Interdisciplinary artist Martine Syms has embraced the technological heights and sights of being a Black woman in America and has transformed her expansive stories into an immersive experience, entitled Neural Swamp.
Syms uses everything from found film footage and familiar Black cinematic tropes to create collage-like works and installations for Neural Swamp, an immersive piece touching on the artist’s research into machine systems “and the ways in which structures of power control our lives, inform our behaviors, occupy our minds, and shape how we see the world.”
The installation is on display May 14 through Oct. 30 at The Philadelphia Museum of Art. Neural Swamp is the second Future Fields Commission in Time Based Media, awarded biennially by the Philadelphia Museum of Art and the Fondazione Sandretto Re Rebaudengo, based in Turin, Italy.
Metro’s A.D. Amorosi spoke with Syms.
Amorosi: You have forever used video and live performance to examine representations of Blackness and womanhood. Now that streaming, TikTok and Instagram are major means of how we digest film and television imagery, how does that change the game for you?
Syms: For many years I’ve been interested in the intersection between the internet, cinema, and performance. In my 2015 film ‘A Pilot for a Show About Nowhere’ I discuss how social media has adopted the narrative tropes of the sitcom. Many people benchmark their lives against representations on social media, which is a bit more insidious because it feels more “real” than television ever did. I’m fascinated by how our mirrors change. What do we see through the funhouse of social media that we couldn’t before?
Amorosi: How do you think representations of Blackness and womanhood have changed via TikTok and Instagram – especially in the wake of George Floyd and MeToo?
Syms: The few months after the George Floyd uprisings brands started saying a lot more. I’m disgusted by virtue signaling. It’s the most transparent, shallow type of engagement. I was taking screenshots of everything from Tinder’s comment on racism to Caviar’s empty “Black Owned Business” carousel. Fortunately, my work exists next to, or maybe perpendicular to this type of media. I can mostly ignore it.
Amorosi: What’s the genesis of ‘Neural Swamp’, and its level of immersion?
Syms: I was working on a project called Mythiccbeing that came about during research between the parallels between threat modeling and psychoanalysis. I created a model based on my trauma. I wanted to make a copy of my voice but at the time the technology did not exist. The voice is a result of someone’s physical being, the body playing a score of everything that’s ever happened to you. It’s a unique footprint. Now we can copy it. The first part of Neural Swamp came out of wanting to make a voice model. I made three voice models, that perform almost like actors, across three screens. Then I made another model that uses machine learning to write the script they perform. It’s a bit like a never-ending table read. I wanted the space to be provisional, non-existent, and refer to sport, to film visual effects, to hyperspace.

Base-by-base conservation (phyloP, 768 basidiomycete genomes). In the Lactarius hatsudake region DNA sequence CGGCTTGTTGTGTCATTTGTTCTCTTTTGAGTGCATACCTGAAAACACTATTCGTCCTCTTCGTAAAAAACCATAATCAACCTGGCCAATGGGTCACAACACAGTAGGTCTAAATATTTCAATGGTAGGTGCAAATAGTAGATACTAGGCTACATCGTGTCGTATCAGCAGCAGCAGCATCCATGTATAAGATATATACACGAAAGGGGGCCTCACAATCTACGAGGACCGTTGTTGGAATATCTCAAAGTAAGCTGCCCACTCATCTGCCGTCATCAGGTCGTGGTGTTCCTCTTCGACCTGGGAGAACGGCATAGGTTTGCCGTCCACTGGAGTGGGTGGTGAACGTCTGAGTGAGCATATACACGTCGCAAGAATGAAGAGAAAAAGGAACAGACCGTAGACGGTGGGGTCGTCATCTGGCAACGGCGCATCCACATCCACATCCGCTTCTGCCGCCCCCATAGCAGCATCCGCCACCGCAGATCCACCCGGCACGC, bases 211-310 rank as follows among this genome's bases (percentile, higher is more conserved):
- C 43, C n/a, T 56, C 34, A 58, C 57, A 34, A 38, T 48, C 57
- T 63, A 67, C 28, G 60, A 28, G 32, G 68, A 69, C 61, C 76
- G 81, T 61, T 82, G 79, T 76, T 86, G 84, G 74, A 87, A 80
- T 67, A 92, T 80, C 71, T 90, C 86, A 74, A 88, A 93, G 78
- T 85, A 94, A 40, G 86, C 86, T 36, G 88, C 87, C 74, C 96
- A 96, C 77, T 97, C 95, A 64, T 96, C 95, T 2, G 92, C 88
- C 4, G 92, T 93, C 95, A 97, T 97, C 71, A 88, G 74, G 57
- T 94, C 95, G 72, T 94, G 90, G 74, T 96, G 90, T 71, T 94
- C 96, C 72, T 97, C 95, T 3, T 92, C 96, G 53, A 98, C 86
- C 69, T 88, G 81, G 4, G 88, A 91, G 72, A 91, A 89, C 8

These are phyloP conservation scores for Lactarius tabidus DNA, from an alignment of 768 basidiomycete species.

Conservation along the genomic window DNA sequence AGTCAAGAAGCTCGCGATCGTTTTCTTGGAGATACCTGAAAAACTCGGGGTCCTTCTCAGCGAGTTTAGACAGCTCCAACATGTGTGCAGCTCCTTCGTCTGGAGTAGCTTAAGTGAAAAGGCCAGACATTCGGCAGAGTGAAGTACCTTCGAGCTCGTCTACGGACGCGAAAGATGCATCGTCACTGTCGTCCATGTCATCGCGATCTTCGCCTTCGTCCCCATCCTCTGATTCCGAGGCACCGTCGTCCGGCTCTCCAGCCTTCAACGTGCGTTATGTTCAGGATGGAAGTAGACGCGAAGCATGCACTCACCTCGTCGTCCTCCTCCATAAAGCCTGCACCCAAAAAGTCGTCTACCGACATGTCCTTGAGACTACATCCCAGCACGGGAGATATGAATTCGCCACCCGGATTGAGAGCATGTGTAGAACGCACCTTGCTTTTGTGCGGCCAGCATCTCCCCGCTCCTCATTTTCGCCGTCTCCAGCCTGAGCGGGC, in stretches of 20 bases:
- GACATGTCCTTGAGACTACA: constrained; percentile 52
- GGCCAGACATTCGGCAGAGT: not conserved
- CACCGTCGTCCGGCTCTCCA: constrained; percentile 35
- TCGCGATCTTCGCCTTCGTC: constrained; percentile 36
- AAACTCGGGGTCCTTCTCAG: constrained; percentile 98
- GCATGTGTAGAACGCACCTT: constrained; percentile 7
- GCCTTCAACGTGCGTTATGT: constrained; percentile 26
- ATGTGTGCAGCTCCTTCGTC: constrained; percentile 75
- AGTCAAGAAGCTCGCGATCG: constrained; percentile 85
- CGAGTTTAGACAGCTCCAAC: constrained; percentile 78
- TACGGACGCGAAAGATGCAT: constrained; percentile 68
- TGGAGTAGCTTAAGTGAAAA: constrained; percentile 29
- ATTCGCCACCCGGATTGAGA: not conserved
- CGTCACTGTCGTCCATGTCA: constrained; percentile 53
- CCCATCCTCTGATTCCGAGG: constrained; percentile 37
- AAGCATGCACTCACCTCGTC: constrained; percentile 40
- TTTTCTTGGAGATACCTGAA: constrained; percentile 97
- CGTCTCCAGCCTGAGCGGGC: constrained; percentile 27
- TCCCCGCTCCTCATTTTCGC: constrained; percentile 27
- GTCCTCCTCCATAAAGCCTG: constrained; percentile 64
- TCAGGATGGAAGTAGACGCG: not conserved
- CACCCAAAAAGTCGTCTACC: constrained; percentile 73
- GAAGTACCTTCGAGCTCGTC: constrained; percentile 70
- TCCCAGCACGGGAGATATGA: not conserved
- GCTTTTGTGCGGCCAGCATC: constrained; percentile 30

Amorosi: Neural Swamp will inform, visually, but, how do you believe such totems of power control our lives, and shape how we see the world? And why do we continue to be so easily led?
Syms: I don’t know. I ask this question a lot. Many people are in survival mode or not present. It’s an overwhelming moment and I empathize with the desire to disconnect. It’s utterly heartbreaking to me when I see the lights out in people eyes.
Amorosi: What will audiences see and feel and hear walking into Neural Swamp? What is the world you are creating and why should we be changed after we leave it?
Syms: You enter a green room with seven large video displays bleeping and blooping with image and sound. Perhaps you hear a fragment from Kita, a 3D avatar considering her villain era through the archetype of the goddess Lillith. Or maybe you eavesdrop on two AIs planning to go out on a date. You feel like you’re in a garden or a video game or a gallery at the Philadelphia Museum of Art. You’re changing every moment. Even now. I don’t have to do a thing.
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